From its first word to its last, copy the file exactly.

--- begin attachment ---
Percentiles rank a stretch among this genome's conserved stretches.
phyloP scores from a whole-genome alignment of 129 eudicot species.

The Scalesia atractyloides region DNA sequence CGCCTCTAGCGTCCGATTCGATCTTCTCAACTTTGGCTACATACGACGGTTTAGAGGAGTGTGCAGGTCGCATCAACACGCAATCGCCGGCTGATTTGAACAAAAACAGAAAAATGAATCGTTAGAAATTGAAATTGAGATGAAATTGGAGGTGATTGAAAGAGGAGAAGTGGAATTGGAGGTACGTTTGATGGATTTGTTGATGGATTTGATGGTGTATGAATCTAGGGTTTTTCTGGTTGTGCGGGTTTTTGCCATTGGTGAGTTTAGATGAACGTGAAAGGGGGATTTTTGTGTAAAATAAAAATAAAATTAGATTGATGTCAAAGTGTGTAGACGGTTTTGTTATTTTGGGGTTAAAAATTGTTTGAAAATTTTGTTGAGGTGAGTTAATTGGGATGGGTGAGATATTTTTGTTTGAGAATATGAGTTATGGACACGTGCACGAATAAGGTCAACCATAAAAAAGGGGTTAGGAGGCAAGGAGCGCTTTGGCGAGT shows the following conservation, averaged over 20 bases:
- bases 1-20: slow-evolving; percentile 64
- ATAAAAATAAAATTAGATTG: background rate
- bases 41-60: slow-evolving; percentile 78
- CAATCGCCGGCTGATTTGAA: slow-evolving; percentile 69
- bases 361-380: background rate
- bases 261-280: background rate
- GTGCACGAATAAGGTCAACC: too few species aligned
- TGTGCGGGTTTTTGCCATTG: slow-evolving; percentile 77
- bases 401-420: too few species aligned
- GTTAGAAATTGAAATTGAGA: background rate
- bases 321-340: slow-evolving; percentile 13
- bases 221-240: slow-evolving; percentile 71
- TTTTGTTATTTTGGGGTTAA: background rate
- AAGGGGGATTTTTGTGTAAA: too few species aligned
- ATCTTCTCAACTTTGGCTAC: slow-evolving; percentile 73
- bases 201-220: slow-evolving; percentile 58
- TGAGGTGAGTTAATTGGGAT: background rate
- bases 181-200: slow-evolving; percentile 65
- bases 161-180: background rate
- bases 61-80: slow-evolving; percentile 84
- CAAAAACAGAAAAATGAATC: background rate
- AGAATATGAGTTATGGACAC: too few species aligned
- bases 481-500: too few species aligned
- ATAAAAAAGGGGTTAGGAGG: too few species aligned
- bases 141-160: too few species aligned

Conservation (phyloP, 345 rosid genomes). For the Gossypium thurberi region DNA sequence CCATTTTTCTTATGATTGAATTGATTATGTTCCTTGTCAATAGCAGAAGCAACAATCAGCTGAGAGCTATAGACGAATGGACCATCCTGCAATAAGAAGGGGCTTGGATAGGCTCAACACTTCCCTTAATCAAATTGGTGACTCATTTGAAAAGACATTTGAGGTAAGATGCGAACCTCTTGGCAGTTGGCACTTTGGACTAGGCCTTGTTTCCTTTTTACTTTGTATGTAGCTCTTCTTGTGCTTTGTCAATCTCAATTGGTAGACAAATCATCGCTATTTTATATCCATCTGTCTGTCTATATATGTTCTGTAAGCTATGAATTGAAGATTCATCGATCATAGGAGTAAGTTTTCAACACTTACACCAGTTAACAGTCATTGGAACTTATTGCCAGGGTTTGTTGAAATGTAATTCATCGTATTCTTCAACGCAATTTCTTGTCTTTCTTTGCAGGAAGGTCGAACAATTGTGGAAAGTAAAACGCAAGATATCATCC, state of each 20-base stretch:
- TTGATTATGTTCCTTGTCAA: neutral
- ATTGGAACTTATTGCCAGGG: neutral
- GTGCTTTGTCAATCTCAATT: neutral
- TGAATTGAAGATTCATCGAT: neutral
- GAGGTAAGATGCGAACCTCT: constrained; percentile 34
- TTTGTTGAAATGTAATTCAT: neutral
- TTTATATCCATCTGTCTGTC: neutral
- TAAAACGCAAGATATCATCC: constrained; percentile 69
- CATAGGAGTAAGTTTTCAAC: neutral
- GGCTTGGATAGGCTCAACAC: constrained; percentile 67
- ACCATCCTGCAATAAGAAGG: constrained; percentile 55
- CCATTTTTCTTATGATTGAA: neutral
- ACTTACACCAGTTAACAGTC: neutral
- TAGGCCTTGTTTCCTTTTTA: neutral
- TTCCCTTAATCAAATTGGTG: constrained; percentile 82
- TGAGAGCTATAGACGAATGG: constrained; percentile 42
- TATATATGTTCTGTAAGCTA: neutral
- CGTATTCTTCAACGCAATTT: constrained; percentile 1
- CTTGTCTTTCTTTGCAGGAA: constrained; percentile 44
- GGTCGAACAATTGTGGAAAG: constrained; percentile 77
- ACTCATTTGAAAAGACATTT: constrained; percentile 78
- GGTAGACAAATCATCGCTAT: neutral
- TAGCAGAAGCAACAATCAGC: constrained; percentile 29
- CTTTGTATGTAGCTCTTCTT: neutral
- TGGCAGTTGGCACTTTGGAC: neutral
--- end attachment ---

Percentiles rank a stretch among this genome's conserved stretches.
phyloP scores from a whole-genome alignment of 129 eudicot species.

The Scalesia atractyloides region DNA sequence CGCCTCTAGCGTCCGATTCGATCTTCTCAACTTTGGCTACATACGACGGTTTAGAGGAGTGTGCAGGTCGCATCAACACGCAATCGCCGGCTGATTTGAACAAAAACAGAAAAATGAATCGTTAGAAATTGAAATTGAGATGAAATTGGAGGTGATTGAAAGAGGAGAAGTGGAATTGGAGGTACGTTTGATGGATTTGTTGATGGATTTGATGGTGTATGAATCTAGGGTTTTTCTGGTTGTGCGGGTTTTTGCCATTGGTGAGTTTAGATGAACGTGAAAGGGGGATTTTTGTGTAAAATAAAAATAAAATTAGATTGATGTCAAAGTGTGTAGACGGTTTTGTTATTTTGGGGTTAAAAATTGTTTGAAAATTTTGTTGAGGTGAGTTAATTGGGATGGGTGAGATATTTTTGTTTGAGAATATGAGTTATGGACACGTGCACGAATAAGGTCAACCATAAAAAAGGGGTTAGGAGGCAAGGAGCGCTTTGGCGAGT shows the following conservation, averaged over 20 bases:
- bases 1-20: slow-evolving; percentile 64
- ATAAAAATAAAATTAGATTG: background rate
- bases 41-60: slow-evolving; percentile 78
- CAATCGCCGGCTGATTTGAA: slow-evolving; percentile 69
- bases 361-380: background rate
- bases 261-280: background rate
- GTGCACGAATAAGGTCAACC: too few species aligned
- TGTGCGGGTTTTTGCCATTG: slow-evolving; percentile 77
- bases 401-420: too few species aligned
- GTTAGAAATTGAAATTGAGA: background rate
- bases 321-340: slow-evolving; percentile 13
- bases 221-240: slow-evolving; percentile 71
- TTTTGTTATTTTGGGGTTAA: background rate
- AAGGGGGATTTTTGTGTAAA: too few species aligned
- ATCTTCTCAACTTTGGCTAC: slow-evolving; percentile 73
- bases 201-220: slow-evolving; percentile 58
- TGAGGTGAGTTAATTGGGAT: background rate
- bases 181-200: slow-evolving; percentile 65
- bases 161-180: background rate
- bases 61-80: slow-evolving; percentile 84
- CAAAAACAGAAAAATGAATC: background rate
- AGAATATGAGTTATGGACAC: too few species aligned
- bases 481-500: too few species aligned
- ATAAAAAAGGGGTTAGGAGG: too few species aligned
- bases 141-160: too few species aligned

Conservation (phyloP, 345 rosid genomes). For the Gossypium thurberi region DNA sequence CCATTTTTCTTATGATTGAATTGATTATGTTCCTTGTCAATAGCAGAAGCAACAATCAGCTGAGAGCTATAGACGAATGGACCATCCTGCAATAAGAAGGGGCTTGGATAGGCTCAACACTTCCCTTAATCAAATTGGTGACTCATTTGAAAAGACATTTGAGGTAAGATGCGAACCTCTTGGCAGTTGGCACTTTGGACTAGGCCTTGTTTCCTTTTTACTTTGTATGTAGCTCTTCTTGTGCTTTGTCAATCTCAATTGGTAGACAAATCATCGCTATTTTATATCCATCTGTCTGTCTATATATGTTCTGTAAGCTATGAATTGAAGATTCATCGATCATAGGAGTAAGTTTTCAACACTTACACCAGTTAACAGTCATTGGAACTTATTGCCAGGGTTTGTTGAAATGTAATTCATCGTATTCTTCAACGCAATTTCTTGTCTTTCTTTGCAGGAAGGTCGAACAATTGTGGAAAGTAAAACGCAAGATATCATCC, state of each 20-base stretch:
- TTGATTATGTTCCTTGTCAA: neutral
- ATTGGAACTTATTGCCAGGG: neutral
- GTGCTTTGTCAATCTCAATT: neutral
- TGAATTGAAGATTCATCGAT: neutral
- GAGGTAAGATGCGAACCTCT: constrained; percentile 34
- TTTGTTGAAATGTAATTCAT: neutral
- TTTATATCCATCTGTCTGTC: neutral
- TAAAACGCAAGATATCATCC: constrained; percentile 69
- CATAGGAGTAAGTTTTCAAC: neutral
- GGCTTGGATAGGCTCAACAC: constrained; percentile 67
- ACCATCCTGCAATAAGAAGG: constrained; percentile 55
- CCATTTTTCTTATGATTGAA: neutral
- ACTTACACCAGTTAACAGTC: neutral
- TAGGCCTTGTTTCCTTTTTA: neutral
- TTCCCTTAATCAAATTGGTG: constrained; percentile 82
- TGAGAGCTATAGACGAATGG: constrained; percentile 42
- TATATATGTTCTGTAAGCTA: neutral
- CGTATTCTTCAACGCAATTT: constrained; percentile 1
- CTTGTCTTTCTTTGCAGGAA: constrained; percentile 44
- GGTCGAACAATTGTGGAAAG: constrained; percentile 77
- ACTCATTTGAAAAGACATTT: constrained; percentile 78
- GGTAGACAAATCATCGCTAT: neutral
- TAGCAGAAGCAACAATCAGC: constrained; percentile 29
- CTTTGTATGTAGCTCTTCTT: neutral
- TGGCAGTTGGCACTTTGGAC: neutral